A styled product photo is in its essence a still life image. And when it comes to still lifes of flowers and vases, who better to draw inspiration from than The Old Masters of the Dutch Golden Age?
The Old Masters of the Dutch Golden Age could paint flowers like there was no tomorrow. Flowers so lush you’d want to sink your teeth in them. There was no doubt who the star in the painting was, the flowers.
There were also other elements: a vase, a corner of a table and the occasional butterfly or other small animal.
‘Stilleven met bloemen in een glazen vaas’, Jan Davidsz de Heem.
Jan Davidsz de Heem (1606-1684) was a master at painting floral still lifes and vanitas. The painting, ‘Stilleven met bloemen in een glazen vaas’ (‘Still Life With Flowers in a Glass Vase’), is characteristic of the genre and the period.
At the corner of a table is a vase filled with flowers. They are set off against a dark background and the flowers catch the light beautifully. The flowers spill out over the edges of the vase, filling the frame, really claiming the stage.
They behave like a diva, and the other elements in the painting are reduced to supporting cast, also the vase. And that’s all very well, because here the flowers are the star.
Product Photos Inspired by Flower Still Life Paintings
When you draw inspiration from Dutch flower still lifes for a product photo you want the wow-effect from the paintings. It’s tempting to show off just how gorgeous a flower arrangements this vase can accommodate.
But beware to make the flower arrangement in the product photo as show-stoppingly beautiful as in the paintings. You don’t want the flowers to steal the show. The vase should be the diva!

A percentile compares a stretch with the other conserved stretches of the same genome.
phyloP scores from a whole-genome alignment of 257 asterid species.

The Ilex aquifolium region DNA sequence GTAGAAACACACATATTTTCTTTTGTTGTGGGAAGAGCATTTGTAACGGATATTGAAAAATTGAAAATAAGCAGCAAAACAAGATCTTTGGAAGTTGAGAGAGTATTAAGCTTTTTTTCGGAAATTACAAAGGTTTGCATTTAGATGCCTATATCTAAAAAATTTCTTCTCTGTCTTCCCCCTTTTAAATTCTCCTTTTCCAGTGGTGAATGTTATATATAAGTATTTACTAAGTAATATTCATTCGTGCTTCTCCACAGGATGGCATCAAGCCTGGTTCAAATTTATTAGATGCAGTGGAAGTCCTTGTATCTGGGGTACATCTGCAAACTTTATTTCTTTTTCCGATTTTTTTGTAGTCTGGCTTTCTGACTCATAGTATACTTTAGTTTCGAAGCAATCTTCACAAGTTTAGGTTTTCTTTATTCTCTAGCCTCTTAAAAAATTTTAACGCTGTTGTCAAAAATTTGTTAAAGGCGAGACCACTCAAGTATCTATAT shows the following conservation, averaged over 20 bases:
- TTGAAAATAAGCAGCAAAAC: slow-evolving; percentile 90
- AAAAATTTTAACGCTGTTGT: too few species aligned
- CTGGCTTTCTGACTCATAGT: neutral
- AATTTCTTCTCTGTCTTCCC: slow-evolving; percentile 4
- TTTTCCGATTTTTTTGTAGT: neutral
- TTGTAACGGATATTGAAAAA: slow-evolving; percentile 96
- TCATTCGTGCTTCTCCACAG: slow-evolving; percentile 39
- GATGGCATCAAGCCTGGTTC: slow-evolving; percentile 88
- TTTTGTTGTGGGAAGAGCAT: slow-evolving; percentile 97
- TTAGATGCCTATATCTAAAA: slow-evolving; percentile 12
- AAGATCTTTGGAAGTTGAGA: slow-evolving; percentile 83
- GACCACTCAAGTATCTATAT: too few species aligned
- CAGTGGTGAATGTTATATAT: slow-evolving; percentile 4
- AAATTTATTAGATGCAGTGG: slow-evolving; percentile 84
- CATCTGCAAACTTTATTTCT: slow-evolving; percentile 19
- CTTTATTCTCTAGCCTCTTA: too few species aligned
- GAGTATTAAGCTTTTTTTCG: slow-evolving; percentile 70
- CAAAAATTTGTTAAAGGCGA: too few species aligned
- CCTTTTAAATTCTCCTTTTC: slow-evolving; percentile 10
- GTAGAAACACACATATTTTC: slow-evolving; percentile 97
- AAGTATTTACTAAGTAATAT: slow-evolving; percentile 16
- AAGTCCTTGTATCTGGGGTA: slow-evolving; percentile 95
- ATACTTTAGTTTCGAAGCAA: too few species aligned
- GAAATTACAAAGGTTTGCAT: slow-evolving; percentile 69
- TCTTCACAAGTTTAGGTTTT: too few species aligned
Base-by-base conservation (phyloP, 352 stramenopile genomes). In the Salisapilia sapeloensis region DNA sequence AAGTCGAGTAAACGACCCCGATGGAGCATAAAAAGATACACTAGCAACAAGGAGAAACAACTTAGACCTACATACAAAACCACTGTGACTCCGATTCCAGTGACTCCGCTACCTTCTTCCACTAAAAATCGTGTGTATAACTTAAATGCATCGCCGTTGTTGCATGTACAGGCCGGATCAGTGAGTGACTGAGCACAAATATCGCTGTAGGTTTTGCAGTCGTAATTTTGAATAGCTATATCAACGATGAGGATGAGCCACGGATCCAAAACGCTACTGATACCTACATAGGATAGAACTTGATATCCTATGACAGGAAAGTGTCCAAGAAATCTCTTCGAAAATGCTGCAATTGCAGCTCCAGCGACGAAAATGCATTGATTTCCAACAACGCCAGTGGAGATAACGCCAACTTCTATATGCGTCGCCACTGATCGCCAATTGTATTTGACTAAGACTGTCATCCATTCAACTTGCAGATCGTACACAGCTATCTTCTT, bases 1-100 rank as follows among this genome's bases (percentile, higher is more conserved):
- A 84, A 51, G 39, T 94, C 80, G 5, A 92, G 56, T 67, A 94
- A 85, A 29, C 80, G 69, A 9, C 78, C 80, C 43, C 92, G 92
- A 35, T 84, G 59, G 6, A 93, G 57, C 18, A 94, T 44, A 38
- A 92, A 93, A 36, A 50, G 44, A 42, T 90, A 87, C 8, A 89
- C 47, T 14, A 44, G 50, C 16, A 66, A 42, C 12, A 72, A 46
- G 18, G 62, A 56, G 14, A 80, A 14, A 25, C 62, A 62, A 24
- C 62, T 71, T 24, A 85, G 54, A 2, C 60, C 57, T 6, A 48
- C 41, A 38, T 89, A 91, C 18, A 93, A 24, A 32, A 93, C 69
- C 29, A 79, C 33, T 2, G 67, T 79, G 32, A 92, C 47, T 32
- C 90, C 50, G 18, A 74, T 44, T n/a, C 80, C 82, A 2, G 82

Beware to make the flower arrangement in the product photo as show-stoppingly beautiful as in the paintings. You don’t want the flowers to steal the show. The vase should be the diva!
How I Do Product Photography of Vases
When I shoot product photos of vases I prefer to use only a few flowers, or even a single flower or branch. This is enough to emphasize that the object is a vase and to add beauty and atmosphere to the photo. But more importantly, it doesn’t steal the show from the vase. It lets the vase be the diva.
If I’m doing a whole series of images, not just one to show off one product, an option could be to also make an image with an elaborate flower arrangement with direct inspiration from the Dutch paintings. After all, vases are mainly bought by flower lovers. Such an image would work well as a supplementary image on a product page in a web shop, or in a catalogue.